The Rook by Daniel O’Malley

A body closes its eyes as one person, and opens them as a different one. In this case, the first person was Myfawny Alice Thomas, Rook of the Checquey, which is the supernatural secret service of Great Britain. Rook is her title, the most junior member of the ruling Court of the Checquey. She was quiet, shy, but the most able administrator the organization had ever seen, and in fact rose to her position based solely on the strength of this. Oh, and she could stop your heart with a fingertip, though she’d much rather not, if nobody minds.

The woman who opens them? Well, she could be anyone. All she knows is she’s got an epi-pen and two letters in her pockets, one addressed “Dear You,” and signed, “Myfawny Alice Thomas.” And so begins one of the most imaginative, heroic, relatable, and funny novels I have ever read.

The Rook is Daniel O’Malley’s first novel. He is actually Australian, not British, though a monarchy’s a monarchy, right? And he works in the civil service, within which nearly all this book takes place.

This book plays out the threads of what it would be like to assume someone else’s life quite realistically, as old Myfawny guides new Myfawny through her days with sheaves of letters and a big purple binder full of notes. But new Myfawny finds herself winging it a lot of the time, giving those who knew her predecessor a few shocks and surprises along the way. It is the most primal of character developments. Go from a blank slate to a complete badass. Well, not a total blank slate, Myfawny 2.0 knows she likes blueberry pancakes.

Myfawny 2.0 is a wonderful character; she’s very real, but very cool. And I don’t mean that in the sense that she’s whizbang awesome cool like “cool, dude,” but in the sense that she’s a cool customer. She takes all the things that happen to her in stride, responding to that which she has no clue about with aplomb. But she also reacts the way anyone would react, reaching out to make friends, being kind, being curious and playful about her new situation and powers. She is a normal woman in extraordinary circumstances.

And thats not to leave out Myfawny 1.0. She is also fascinating. She is a fully realized character that we get to know through her letters to her successor.  Her’s is the tortured life, the difficult life. She’s been through trauma and it has affected her. She’s a little broken, not so much that she isn’t also a badass in her own way (a paperwork badass) but with just a few cracks showing. And she has a bunny named Wolfgang.

O’Malley’s style is punchy, clever and quite humorous. My favorite line: “Her voice cut through the noise like a scythe through a poodle.” Now, it doesn’t get that goofy too often, just a few dollops of goofiness scattered throughout when it starts to get too serious. The attention to detail is delightful. For instance, he speaks very astutely about clothing ; the differences between the two Myfawny’s taste, what others are wearing, how it affects how they are perceived and what they are trying to say about themselves. One of the best written scenes describes a particular scandalous red dress. Additionally, he addresses Myfawny’s very realistic indignation at being shunted aside by men, and how she stands up to them. Overall, O’Malley addresses feminine issues and characters with a steady and accurate hand.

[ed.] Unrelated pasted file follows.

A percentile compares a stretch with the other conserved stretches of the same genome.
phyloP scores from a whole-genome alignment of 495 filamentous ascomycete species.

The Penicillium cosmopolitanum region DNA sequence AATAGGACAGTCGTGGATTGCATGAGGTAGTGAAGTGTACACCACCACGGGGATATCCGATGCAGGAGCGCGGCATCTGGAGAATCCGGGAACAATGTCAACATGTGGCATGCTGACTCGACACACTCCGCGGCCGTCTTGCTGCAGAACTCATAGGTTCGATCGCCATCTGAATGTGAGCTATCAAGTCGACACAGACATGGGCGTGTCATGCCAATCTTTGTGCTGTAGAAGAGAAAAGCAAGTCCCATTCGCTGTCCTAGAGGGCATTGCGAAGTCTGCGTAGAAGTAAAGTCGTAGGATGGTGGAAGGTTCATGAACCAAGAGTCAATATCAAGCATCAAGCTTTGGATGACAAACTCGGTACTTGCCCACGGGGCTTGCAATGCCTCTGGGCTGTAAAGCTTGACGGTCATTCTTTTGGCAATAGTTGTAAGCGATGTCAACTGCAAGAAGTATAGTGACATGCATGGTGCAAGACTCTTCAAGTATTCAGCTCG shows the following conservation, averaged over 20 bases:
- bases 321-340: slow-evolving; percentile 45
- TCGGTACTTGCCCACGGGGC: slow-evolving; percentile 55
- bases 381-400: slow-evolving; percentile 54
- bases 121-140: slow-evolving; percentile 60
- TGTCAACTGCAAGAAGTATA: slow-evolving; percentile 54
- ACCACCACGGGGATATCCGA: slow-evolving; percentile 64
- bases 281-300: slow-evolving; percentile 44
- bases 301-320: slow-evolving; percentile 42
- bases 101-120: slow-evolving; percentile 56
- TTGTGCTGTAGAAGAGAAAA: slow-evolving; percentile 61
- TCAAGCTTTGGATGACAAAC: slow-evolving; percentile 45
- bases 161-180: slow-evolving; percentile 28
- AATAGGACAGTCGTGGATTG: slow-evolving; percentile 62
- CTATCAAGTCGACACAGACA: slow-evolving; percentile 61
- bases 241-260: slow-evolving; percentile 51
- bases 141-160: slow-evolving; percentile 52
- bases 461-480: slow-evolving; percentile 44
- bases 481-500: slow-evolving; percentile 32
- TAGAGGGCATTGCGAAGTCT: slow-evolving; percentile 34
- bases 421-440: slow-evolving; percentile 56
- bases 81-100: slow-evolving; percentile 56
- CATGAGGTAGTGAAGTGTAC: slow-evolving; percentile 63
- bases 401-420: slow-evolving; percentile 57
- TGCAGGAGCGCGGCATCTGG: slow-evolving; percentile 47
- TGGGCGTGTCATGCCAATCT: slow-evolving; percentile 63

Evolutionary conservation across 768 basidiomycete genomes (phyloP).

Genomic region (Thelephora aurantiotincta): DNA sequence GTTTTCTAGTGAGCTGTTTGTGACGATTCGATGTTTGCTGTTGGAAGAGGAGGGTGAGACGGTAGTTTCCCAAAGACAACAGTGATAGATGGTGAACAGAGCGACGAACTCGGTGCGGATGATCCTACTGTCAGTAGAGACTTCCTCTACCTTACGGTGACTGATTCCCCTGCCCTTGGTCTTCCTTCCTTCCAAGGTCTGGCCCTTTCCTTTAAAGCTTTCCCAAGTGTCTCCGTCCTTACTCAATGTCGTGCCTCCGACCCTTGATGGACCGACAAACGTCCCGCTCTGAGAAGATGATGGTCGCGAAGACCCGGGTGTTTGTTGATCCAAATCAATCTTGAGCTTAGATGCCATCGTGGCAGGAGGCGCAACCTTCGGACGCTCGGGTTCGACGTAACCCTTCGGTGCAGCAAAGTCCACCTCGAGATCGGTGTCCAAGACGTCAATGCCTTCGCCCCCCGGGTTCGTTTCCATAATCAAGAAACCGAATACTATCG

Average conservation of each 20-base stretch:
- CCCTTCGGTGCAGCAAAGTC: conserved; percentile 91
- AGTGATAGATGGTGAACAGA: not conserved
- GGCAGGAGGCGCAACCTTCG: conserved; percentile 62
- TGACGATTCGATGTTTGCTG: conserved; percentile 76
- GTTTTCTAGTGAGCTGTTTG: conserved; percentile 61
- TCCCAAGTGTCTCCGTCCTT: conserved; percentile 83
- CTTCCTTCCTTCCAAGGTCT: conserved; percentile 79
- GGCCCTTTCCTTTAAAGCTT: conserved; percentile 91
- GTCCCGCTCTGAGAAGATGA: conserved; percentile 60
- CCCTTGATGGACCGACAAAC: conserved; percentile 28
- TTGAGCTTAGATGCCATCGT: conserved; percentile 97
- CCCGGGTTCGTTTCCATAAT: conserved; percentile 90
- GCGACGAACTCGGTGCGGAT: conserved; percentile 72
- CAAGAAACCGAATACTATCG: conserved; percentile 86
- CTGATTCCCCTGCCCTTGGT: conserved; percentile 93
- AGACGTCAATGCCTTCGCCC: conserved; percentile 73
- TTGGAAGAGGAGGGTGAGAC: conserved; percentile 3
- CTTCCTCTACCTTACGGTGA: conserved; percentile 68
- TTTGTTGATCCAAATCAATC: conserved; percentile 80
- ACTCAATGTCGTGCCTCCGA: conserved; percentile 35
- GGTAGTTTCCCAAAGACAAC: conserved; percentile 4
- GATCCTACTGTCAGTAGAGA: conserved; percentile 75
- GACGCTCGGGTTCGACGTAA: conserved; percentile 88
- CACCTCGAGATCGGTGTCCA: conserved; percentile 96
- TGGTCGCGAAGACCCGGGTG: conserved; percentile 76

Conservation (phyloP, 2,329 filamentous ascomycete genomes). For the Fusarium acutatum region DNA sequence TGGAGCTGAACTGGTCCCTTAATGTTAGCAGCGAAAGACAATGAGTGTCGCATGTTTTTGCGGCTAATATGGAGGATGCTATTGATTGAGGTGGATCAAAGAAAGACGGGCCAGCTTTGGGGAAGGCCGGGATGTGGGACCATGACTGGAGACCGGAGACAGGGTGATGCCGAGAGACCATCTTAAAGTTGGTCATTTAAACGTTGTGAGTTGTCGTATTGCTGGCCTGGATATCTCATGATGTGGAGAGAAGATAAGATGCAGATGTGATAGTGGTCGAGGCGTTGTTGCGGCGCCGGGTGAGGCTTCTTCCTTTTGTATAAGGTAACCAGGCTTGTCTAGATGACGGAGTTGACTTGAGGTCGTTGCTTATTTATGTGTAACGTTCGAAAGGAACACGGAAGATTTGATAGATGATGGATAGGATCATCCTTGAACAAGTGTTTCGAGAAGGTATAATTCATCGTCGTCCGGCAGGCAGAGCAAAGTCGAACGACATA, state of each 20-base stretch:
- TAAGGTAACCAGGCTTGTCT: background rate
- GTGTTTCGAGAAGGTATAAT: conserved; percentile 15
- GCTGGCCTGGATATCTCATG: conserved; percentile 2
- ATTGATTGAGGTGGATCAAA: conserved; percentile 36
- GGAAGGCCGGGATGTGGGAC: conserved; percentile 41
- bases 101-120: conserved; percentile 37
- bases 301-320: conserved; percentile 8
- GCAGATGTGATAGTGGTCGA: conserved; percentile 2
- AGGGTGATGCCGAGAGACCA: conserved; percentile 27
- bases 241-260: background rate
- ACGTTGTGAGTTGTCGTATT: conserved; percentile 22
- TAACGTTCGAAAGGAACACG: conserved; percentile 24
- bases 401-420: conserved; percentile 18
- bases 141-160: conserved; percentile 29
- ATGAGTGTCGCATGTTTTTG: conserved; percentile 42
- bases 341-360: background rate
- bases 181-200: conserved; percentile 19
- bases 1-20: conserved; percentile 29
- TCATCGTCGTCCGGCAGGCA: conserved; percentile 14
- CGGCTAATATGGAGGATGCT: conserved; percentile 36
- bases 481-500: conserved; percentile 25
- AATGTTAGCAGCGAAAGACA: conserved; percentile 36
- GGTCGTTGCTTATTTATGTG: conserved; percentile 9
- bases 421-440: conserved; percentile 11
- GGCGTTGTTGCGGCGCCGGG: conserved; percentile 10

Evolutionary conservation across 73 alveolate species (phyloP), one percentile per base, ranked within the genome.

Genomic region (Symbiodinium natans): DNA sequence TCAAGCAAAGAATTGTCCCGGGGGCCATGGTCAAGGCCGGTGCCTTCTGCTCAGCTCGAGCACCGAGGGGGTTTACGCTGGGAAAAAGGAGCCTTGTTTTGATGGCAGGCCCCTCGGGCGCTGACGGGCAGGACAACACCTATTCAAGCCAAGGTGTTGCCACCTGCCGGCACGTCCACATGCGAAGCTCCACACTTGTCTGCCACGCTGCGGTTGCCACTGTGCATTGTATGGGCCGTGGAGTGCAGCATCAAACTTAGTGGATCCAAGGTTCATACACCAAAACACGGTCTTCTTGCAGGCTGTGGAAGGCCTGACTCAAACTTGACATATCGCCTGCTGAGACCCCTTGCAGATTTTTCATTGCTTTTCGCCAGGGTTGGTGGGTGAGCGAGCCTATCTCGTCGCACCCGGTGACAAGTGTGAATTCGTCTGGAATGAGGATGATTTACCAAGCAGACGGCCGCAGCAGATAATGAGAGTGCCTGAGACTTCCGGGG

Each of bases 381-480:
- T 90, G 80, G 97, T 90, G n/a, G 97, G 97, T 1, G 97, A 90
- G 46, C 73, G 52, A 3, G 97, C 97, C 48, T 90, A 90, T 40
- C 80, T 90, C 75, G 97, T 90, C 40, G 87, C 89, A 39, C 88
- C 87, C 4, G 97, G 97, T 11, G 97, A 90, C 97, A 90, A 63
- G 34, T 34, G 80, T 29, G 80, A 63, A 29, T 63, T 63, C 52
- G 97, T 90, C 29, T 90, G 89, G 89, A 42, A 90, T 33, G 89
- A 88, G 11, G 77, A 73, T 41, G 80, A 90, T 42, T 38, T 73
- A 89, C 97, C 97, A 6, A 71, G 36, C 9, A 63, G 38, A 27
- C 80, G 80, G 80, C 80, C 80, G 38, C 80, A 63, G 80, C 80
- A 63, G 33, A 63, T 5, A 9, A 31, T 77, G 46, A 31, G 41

His ideas are unique, the enemies here are frightening and unusual. I won’t give away too much, but there is a massive cube of reconstituted flesh with tentacles that rivals the end of Akira for creepiness. There is one rather weak point, a WMD made of mold, but I think it was intended to make the enemies look a little bumbling and too proud of their own devices. And Myfawny’s power is itself unique and well thought out. She has her limits, but until she reaches them, she’s a force with which to be reckoned. And I haven’t even said a word about the secondary and tertiary characters, all with creative powers that they utilize in useful and deadly ways. And O’Malley doesn’t depend on their power to define them, they all have backstories and mannerisms and personalities. He does not go very far from Myfawny’s story, however, relying on the letters and 2.0’s observations to serve.

The plot is twisty turny goodness. I re-read the book to review it, and some of the points still surprised me. Things come out of left field, but the pieces are always there to be put together. And, rarest of rare achievements, especially in a first novel, all strings are neatly tied up.

According to interviews, O’Malley is working on a sequel, among other projects (including a YA novel set in the Ottoman Empire and a straight novel about assassins). I wish he wouldn’t. This book stands on it’s own, and I fear dear Myfawny will get old when the whole memory thing wears off. Perhaps I underestimate his prowess, or the strength of the characters. Perhaps the sequel will address the lack of scenes featuring anyone else but our girl, and we’ll get to see more details of the Checquey’s past.

In any ratings scale, I would give this book top marks.

 

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